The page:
• We do PGO on Win (using MSVC) and Linux (GCC).
  • I don't know what it means to do this. We use LLVM codegen across the board. As long as you treat us like other native libraries it should work out.
  • The Rust code may not get the full benefit of PGO but it shouldn't cause problems. We currently compile some third-party code like ICU without PGO.
  • LLVM has PGO support but we haven't done the legwork to use it.
  • PGO is useful for devirtualization which isn't as important in Rust.
  • It can also change optimizations based on hot vs. cold paths.
  • bz: Once we have a style system in Rust, having PGO for the style system would be nice.

How well does Rust work with the Gecko gdb/lldb/profiling (native and custom)?

  • Whatever LLVM supports, we support. I haven't seen any problems with standard tools.
  • rr works with Servo.

What about Windows?

  • A lot of the Windows stuff is based on LLVM, whose PDB support is relatively immature. We're keeping up to date with LLVM to benefit from new improvements.
  • Currently can't inspect local variables; sometimes stack traces are weird.
  • vlad: Maybe use the new stuff from MS?
  • That uses the Clang front-end but uses MSVC++ for codegen; we can't use that for Rust.
  • There are caveats. We emit DWARF and masquerade as C++. The fidelity is low. There are person-years of work to get full mature support.
  • But it's good enough in practice for e.g. debugging Servo.
  • We should validate all this; not just debugging but also profiling, crash reporting.
  • If there are specific areas that need fixing, ask management for resources to do it.
  • Rust team's priority right now is developer ergonomics and tooling.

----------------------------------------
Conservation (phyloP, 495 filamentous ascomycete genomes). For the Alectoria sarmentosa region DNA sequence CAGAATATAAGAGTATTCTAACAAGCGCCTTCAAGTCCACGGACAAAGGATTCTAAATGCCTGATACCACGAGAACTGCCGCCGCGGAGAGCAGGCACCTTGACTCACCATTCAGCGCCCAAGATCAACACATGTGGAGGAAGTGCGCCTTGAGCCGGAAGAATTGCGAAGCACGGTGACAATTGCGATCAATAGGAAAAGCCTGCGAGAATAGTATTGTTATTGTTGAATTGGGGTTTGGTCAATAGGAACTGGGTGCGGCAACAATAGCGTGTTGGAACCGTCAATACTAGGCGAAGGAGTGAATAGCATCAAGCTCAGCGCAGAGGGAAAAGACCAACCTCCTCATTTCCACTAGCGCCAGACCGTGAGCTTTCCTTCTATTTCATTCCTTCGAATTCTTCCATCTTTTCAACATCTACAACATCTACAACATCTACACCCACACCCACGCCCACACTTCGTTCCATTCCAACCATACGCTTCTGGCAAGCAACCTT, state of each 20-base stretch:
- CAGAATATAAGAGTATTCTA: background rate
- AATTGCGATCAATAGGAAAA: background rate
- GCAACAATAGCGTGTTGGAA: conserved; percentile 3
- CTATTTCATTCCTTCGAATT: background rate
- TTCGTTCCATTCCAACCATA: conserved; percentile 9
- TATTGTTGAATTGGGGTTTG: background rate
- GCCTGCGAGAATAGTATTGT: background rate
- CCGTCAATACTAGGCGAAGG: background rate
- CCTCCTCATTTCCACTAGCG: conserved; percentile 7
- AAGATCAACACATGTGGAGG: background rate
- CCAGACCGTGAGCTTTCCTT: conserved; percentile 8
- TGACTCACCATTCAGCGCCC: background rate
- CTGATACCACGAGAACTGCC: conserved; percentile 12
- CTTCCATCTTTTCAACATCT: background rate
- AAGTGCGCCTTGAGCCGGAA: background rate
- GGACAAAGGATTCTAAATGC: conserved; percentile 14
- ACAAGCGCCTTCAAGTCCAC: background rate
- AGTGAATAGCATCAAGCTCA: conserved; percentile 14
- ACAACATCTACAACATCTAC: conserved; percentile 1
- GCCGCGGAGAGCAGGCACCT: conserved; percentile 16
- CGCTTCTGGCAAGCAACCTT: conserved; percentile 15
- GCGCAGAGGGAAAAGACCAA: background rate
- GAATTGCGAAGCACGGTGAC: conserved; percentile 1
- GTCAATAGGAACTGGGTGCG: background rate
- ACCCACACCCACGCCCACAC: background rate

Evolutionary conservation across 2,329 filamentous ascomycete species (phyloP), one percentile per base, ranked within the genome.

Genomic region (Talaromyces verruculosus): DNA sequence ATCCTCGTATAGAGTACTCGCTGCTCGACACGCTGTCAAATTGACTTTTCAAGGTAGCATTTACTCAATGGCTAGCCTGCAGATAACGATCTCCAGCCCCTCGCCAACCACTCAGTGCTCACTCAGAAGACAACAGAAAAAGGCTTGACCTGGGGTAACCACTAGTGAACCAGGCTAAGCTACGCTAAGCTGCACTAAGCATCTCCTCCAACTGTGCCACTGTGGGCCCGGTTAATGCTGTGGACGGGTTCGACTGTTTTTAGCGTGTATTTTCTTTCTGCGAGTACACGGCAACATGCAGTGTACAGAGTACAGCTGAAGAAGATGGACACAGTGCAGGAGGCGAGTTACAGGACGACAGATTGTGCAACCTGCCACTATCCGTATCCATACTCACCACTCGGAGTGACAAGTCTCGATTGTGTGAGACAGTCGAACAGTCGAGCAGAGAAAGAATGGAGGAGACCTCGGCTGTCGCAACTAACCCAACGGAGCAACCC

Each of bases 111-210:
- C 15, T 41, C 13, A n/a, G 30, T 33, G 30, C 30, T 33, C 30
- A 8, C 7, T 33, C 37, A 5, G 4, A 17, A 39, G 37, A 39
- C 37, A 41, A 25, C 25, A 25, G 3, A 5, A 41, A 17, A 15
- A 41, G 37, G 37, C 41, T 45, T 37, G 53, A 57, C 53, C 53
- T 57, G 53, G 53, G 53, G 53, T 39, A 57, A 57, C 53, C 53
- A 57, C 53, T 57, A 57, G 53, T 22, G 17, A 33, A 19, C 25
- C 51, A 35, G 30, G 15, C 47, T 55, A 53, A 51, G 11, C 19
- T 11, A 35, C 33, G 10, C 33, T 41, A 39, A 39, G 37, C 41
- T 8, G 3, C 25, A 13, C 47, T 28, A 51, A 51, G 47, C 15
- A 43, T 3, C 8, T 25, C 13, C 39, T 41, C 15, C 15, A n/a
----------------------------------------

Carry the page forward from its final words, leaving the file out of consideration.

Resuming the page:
Diagnosing bugs reported "in the wild"

Crash reporting (how do stack traces look; are symbols generated/stored properly)

  • We got a reasonable stack trace from a crash report in a test run.
  • How do we test the full workflow of crash reporter ->
  • bz: Introduce a crash behind a pref in nightly :-)

How do we make sure bugs are fixed in both engines?

  • upstream repo for create; changes land there first?
  • Once we have real users, we have less flexibility to change things without regard for impact on them.
  • This impacts code like rust-url or Servo layout code that's shared between Gecko and Servo (or other Rust projects)
  • We have this problem with a lot of third-party code used in mozilla-central.


  • ted: We have a mandatory policy to vendor everything. It makes our life easier in some ways, in others harder.
  • Servo uses cargo rather than vendoring things.
  • Maybe we can have a "cargo vendor" tool or similar that integrates with cargo to sync in-tree copies with upstream repos.
  • Or a more general (not Rust-specific) tool for syncing/diffing m-c directories against their upstream sources.